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Catechesis of the Good Shepherd

                           WE BELIEVE:

                 •God and the child have a unique relationship with one another.

               •The growth of this relationship should be assisted by the adult,


but is directed by the Spirit of God within the child.

•Children need their own place to foster the growth of that relationship.

•The child’s spiritual growth is best served through tangible but indirect means.




The idea for the process of Catechesis of the Good Shepherd came about as a result of a long period of observation of children. It evolved by accident, simply, without planning, the way God often comes into our lives. In 1954, Sofia Cavalletti, a Hebrew and Scripture scholar was asked to give religious education to a young child. Sofia at first refused, believing she knew nothing about children, but eventually she consented. What Sofia saw in that first child and many others since, was a way of being in the presence of God, unique to children. From that time to the present, Sofia reminds adults to look to the child to see the indicator of a deeply religious life – joy – and then to ask themselves “What face of God does the child need to see?” Sofia says, “The child will be our teacher if we know how to observe them.”




Catechesis of the Good Shepherd addresses the religious formation of children in a specially prepared environment called an atrium (place of preparation). The children gather in the atrium and work with a variety of materials readied for their use. Catechesis is rooted in the Bible, the liturgy of the church and the educational principles of Maria Montessori. Maria had a great influence in it’s creation. The motto of this process is; “Help me discover God by myself.” You might wonder how “materials” can enhance the religious life of a child. If, for example, you hear a beautiful passage from the Bible, you may find the same passage and read the words again slowly to more completely appreciate and understand them. You may think deeply about the words and speak to God in a prayer about them. But a little child, especially one too young to read, needs another way. In the atrium that child can ponder the biblical passages or liturgical prayers presented to them by working with the materials provided for that text – placing wooden figures of sheep and shepherd in the sheepfold of the Good Shepherd, setting figures, representing the apostles, around a Last Supper table, exploring The City of Jerusalem, in miniature, or preparing a small altar with tiny replicas of the same articles we use at Eucharist. Older children can chose from copying parables from the Bible, laying (in order) written prayers from the rite of Baptism, planning a liturgy, discovering what their spiritual gifts may be, preparing a personal missal, or exploring, discovering and labeling a time-line showing the history of the kingdom of God.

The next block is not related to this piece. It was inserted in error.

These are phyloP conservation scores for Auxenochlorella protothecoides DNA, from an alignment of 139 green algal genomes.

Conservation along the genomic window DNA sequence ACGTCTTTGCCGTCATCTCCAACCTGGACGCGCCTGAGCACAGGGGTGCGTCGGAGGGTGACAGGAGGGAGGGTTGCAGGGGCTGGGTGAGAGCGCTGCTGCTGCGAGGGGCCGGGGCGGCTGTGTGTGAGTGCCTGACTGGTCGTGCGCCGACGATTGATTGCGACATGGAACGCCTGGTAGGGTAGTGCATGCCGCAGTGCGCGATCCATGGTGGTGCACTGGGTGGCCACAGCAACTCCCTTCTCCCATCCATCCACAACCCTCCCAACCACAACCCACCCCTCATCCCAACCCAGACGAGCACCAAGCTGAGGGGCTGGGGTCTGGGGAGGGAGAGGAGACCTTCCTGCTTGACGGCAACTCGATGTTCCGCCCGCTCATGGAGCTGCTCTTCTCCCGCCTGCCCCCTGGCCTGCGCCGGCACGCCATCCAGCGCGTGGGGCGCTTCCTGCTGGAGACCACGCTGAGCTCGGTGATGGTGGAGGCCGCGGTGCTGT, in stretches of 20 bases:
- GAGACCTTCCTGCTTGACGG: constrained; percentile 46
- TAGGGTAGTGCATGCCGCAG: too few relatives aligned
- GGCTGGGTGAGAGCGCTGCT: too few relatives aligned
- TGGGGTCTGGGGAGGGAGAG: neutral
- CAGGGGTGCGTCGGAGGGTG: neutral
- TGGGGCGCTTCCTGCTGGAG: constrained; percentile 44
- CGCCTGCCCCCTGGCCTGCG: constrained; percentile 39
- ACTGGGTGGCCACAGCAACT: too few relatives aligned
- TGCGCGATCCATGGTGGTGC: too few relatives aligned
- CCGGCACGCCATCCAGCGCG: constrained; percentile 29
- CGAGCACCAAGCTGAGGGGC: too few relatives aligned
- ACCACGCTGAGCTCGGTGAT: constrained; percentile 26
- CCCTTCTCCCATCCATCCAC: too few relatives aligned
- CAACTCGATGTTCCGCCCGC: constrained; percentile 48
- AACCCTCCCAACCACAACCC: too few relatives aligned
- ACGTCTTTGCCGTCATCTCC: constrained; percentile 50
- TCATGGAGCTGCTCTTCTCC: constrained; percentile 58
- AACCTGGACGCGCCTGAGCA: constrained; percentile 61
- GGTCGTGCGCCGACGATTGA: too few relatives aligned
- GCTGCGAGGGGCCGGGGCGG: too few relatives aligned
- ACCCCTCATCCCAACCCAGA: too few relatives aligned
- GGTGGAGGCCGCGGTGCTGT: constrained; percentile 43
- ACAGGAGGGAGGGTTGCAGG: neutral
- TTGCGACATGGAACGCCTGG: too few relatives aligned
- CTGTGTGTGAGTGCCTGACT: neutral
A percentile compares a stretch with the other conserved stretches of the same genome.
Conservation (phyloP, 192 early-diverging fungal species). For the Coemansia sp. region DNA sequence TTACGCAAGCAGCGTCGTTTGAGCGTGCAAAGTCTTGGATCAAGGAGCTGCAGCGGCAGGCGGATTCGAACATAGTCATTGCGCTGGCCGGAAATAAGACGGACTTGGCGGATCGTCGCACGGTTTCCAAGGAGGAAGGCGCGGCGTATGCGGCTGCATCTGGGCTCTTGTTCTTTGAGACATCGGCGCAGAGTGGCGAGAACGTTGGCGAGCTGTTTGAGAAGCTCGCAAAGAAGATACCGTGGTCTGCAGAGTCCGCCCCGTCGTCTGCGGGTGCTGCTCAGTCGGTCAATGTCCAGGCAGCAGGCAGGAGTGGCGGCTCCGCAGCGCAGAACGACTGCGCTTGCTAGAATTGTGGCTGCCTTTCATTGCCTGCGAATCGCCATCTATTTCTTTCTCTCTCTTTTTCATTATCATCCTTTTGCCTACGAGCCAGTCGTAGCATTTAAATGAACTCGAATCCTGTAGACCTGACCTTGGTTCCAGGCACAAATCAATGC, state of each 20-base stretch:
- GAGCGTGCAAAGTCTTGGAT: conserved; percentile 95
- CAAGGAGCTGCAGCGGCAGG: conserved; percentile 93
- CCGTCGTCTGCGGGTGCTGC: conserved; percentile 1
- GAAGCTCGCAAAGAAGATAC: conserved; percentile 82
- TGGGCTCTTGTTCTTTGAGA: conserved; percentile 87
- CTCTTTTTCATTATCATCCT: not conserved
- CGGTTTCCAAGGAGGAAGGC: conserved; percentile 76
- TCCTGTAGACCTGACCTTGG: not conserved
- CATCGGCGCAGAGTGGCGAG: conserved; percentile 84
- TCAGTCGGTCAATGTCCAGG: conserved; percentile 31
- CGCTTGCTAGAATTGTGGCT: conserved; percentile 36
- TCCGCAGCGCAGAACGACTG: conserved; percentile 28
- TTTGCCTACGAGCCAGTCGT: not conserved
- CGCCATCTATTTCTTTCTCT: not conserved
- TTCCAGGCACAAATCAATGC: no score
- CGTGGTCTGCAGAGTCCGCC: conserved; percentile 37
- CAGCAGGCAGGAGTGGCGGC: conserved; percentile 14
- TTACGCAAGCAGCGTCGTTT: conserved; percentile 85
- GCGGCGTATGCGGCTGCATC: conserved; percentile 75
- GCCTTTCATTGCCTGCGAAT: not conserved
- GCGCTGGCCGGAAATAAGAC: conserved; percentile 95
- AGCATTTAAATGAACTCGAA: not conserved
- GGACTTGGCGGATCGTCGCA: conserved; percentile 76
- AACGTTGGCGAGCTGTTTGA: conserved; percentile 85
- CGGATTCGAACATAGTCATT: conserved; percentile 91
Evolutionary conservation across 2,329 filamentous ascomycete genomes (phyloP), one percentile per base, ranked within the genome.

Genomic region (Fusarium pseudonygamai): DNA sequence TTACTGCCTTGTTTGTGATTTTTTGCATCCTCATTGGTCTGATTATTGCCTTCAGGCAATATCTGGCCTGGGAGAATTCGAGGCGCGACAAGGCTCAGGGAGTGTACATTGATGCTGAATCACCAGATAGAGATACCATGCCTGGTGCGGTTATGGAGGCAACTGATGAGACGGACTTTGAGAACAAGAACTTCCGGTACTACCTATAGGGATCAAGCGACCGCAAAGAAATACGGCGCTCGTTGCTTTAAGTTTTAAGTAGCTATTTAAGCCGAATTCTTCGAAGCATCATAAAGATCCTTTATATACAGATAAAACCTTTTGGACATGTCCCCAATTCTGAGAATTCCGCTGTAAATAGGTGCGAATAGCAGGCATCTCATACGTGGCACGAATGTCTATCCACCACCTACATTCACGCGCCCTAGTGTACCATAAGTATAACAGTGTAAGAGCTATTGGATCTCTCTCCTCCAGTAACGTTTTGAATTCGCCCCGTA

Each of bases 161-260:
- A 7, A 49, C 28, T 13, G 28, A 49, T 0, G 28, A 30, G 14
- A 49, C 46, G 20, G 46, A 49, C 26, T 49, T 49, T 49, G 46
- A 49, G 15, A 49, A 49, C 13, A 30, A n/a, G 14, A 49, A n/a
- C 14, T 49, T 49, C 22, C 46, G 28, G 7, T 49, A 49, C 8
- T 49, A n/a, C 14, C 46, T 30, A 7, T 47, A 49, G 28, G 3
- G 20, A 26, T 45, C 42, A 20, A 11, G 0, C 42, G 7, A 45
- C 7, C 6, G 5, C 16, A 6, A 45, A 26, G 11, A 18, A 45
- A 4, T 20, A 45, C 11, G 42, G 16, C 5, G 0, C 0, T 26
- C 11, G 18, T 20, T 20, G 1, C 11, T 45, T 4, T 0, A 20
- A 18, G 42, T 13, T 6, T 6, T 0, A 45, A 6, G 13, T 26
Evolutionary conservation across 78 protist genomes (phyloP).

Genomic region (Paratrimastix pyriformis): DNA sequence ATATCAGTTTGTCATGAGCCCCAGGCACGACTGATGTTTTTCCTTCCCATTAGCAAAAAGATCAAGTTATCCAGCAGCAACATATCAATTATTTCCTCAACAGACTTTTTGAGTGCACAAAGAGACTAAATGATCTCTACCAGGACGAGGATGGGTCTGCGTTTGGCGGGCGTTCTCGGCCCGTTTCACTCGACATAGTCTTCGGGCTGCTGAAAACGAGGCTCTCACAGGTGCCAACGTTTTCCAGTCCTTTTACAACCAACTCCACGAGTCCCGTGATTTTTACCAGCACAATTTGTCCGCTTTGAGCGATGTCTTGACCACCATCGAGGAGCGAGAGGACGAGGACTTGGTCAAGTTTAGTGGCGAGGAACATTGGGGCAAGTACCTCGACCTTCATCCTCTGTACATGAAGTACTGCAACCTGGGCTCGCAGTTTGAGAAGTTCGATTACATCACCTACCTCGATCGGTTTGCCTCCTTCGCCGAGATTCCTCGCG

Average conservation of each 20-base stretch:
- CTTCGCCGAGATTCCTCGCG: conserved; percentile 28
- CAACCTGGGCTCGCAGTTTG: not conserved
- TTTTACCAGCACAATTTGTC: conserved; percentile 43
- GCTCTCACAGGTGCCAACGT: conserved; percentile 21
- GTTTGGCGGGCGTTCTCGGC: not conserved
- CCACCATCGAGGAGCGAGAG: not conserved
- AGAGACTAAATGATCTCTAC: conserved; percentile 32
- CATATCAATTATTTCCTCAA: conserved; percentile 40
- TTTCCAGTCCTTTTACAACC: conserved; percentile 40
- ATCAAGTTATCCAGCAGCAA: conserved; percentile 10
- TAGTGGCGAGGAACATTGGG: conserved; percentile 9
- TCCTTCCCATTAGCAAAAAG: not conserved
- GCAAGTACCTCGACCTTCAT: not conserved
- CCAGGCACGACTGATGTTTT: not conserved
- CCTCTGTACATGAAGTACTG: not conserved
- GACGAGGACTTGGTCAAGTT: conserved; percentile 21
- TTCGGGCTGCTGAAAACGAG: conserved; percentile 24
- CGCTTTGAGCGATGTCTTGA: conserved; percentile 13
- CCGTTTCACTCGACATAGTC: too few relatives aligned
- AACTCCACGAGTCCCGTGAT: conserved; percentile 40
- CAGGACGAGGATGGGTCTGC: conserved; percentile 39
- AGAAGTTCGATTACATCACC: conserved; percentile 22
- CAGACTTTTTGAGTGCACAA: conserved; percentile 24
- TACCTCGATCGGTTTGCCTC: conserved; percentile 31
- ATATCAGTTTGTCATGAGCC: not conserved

Each of the three levels, ages 3-6, 6-9, and 9-12, offers age-appropriate themes for children taken from scripture and our liturgy. Each level builds on the previous one.The heart of catechesis for the child under six revolves around the Parable of the Good Shepherd, revealing the absolute and unconditional love of God. The child in the second atrium is captured by the image of the True Vine. I am the vine, you are the branches. How God works through us is their focus. For the children at the third level, the focus shifts to a presentation of the history of salvation and God’s plan for community – a plan to link all people together. The emphasis at that point is on the child’s own responses to the gifts of God and the responsibilities that come with receiving those gifts. “What is the kingdom of God and my place in it?” is a question which begins to lay the foundation for their relationship with and commitment to God.The catechist’s role is to foster an interpersonal relationship between God and the child by making presentations that “call forth” the child’s response rather than simply “pour in” information. The adult is a co-wanderer with the child. The catechist and the child work together addressing questions generated from exploring Scriptures with one another.



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